During the intervention portion of my treatment, I was fortunate enough to have one of the therapists at the OCDI playing an almost coach role in my life, in addition to my therapist. Because of this, although I was a victim of stigma many times before getting better, I never felt embarrassed about what I had gone through because I was able to discuss my concerns, doubts, fears, and pretty much everything else as they happened in the real world, in real time. I started to feel a sense of pride and accomplishment for what I had been through. Therefore, those videos represented a completely different person. They represented what I had been and where I had come from, not who I had become. It was a shell of my former self. But a very significant shell. It’s a side of OCD people don’t often see, especially the public. It’s a far cry from quirky hand washing or laughing about germs. Seeing how low OCD can take you is necessary to reach those who haven’t hit that bottom yet. To let them know that bottom exists should they choose not to pursue treatment or take it seriously. It’s the reality of severe OCD.

You’ve said you were born with OCD. How did you realize there was a name for what you were dealing with? When were you diagnosed?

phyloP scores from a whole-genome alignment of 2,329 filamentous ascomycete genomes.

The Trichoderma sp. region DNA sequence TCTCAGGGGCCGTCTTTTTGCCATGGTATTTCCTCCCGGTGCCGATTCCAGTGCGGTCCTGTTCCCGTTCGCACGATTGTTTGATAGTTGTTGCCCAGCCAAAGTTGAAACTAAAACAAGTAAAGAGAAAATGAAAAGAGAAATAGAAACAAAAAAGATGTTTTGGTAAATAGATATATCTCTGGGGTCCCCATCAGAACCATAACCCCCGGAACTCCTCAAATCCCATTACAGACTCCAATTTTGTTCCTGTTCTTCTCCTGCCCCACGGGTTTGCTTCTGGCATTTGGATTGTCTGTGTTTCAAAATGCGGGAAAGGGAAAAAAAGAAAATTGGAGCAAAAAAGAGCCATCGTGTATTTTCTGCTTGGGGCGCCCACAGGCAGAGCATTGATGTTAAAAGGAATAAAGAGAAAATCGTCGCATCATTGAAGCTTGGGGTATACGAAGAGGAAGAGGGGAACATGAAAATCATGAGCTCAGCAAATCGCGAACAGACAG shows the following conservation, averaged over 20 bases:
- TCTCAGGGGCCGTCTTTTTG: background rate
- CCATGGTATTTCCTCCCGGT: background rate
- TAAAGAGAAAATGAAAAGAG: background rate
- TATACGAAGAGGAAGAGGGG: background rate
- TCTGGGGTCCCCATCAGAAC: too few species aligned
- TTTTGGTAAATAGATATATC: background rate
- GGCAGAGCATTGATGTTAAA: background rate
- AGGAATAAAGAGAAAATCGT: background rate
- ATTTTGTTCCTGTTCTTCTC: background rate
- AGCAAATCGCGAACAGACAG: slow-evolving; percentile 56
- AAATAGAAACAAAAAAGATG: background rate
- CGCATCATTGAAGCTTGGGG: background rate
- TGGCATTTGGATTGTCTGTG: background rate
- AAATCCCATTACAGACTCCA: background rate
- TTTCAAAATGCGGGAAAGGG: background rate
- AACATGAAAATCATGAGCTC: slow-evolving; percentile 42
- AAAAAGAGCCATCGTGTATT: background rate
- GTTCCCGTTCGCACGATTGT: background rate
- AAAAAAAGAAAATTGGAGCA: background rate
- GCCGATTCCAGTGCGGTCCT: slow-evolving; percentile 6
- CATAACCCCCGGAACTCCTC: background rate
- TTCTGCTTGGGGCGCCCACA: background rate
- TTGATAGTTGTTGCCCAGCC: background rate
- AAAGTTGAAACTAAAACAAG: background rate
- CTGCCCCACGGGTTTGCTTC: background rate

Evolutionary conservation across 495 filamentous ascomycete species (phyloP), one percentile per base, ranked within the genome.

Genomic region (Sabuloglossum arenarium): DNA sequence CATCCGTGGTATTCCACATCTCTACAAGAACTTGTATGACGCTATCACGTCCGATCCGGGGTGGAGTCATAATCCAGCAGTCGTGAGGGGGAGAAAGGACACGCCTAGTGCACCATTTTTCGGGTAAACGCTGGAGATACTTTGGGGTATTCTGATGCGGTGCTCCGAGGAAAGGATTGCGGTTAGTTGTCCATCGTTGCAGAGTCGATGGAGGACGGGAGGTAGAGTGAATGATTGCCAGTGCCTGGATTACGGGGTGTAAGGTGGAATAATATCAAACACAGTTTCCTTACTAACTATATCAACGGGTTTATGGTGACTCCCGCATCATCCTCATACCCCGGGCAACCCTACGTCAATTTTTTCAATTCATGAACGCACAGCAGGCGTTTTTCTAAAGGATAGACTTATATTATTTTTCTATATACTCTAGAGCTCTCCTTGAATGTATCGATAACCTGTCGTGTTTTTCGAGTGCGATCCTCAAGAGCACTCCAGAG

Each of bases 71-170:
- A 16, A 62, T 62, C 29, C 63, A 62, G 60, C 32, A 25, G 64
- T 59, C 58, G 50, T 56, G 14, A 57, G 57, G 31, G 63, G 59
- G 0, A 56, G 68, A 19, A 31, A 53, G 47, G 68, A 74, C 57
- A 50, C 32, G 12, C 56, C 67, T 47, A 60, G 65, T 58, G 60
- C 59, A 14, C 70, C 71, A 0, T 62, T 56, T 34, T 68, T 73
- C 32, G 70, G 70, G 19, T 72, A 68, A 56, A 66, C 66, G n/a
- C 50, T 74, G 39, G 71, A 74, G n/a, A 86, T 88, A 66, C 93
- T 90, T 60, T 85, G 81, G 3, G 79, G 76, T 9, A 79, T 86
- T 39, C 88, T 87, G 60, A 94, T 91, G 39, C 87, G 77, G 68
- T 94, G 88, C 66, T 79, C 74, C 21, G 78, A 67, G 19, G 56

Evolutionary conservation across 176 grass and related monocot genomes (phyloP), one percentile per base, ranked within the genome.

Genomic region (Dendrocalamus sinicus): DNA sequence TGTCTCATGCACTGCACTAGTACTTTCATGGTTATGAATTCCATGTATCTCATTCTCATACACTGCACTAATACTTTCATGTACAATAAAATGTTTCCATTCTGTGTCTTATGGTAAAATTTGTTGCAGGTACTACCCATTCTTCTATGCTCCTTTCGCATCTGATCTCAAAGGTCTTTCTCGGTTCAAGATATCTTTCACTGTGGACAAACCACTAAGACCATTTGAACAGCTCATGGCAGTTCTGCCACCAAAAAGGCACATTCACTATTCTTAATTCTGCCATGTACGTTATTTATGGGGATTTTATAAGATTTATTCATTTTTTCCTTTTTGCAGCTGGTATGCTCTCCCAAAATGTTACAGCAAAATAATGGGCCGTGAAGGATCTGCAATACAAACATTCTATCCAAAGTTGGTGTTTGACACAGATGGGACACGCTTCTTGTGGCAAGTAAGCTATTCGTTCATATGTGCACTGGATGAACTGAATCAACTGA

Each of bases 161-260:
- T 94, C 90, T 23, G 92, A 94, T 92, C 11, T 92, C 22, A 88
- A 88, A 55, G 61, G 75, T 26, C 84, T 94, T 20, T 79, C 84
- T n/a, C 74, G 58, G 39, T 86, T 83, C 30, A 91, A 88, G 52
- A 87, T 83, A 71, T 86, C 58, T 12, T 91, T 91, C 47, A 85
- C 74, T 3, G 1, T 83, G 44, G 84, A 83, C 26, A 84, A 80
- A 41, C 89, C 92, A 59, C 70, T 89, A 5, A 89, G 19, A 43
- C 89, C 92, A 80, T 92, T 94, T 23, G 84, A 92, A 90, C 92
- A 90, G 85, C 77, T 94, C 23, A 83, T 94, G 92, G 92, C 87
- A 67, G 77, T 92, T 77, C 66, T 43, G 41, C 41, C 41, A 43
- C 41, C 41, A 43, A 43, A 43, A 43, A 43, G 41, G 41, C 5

It was only apparent I was born with OCD in retrospect. I went to my first therapist at age 6 but he did not diagnose me with OCD. I just had “issues.” I was a quirky kid with emotional issues. This was 1984. Did they even have an OCD diagnosis then? I didn’t realize there was a name for it. And to be honest, I didn’t really care. I don’t think I realized it was odd behavior until high school. I knew I wasn’t like other kids, and I definitely was unhappy much of the time, but I always thought, “That’s me. That’s who I am.” I don’t think I ever considered it was something else until I was actually diagnosed. I was diagnosed at age 14 after my first panic attack in high school. I refused to go back to school. I would just walk in the school and panic. After anything physical was ruled out, I went to a “top” psychologist in the Atlanta area and he diagnosed me with OCD.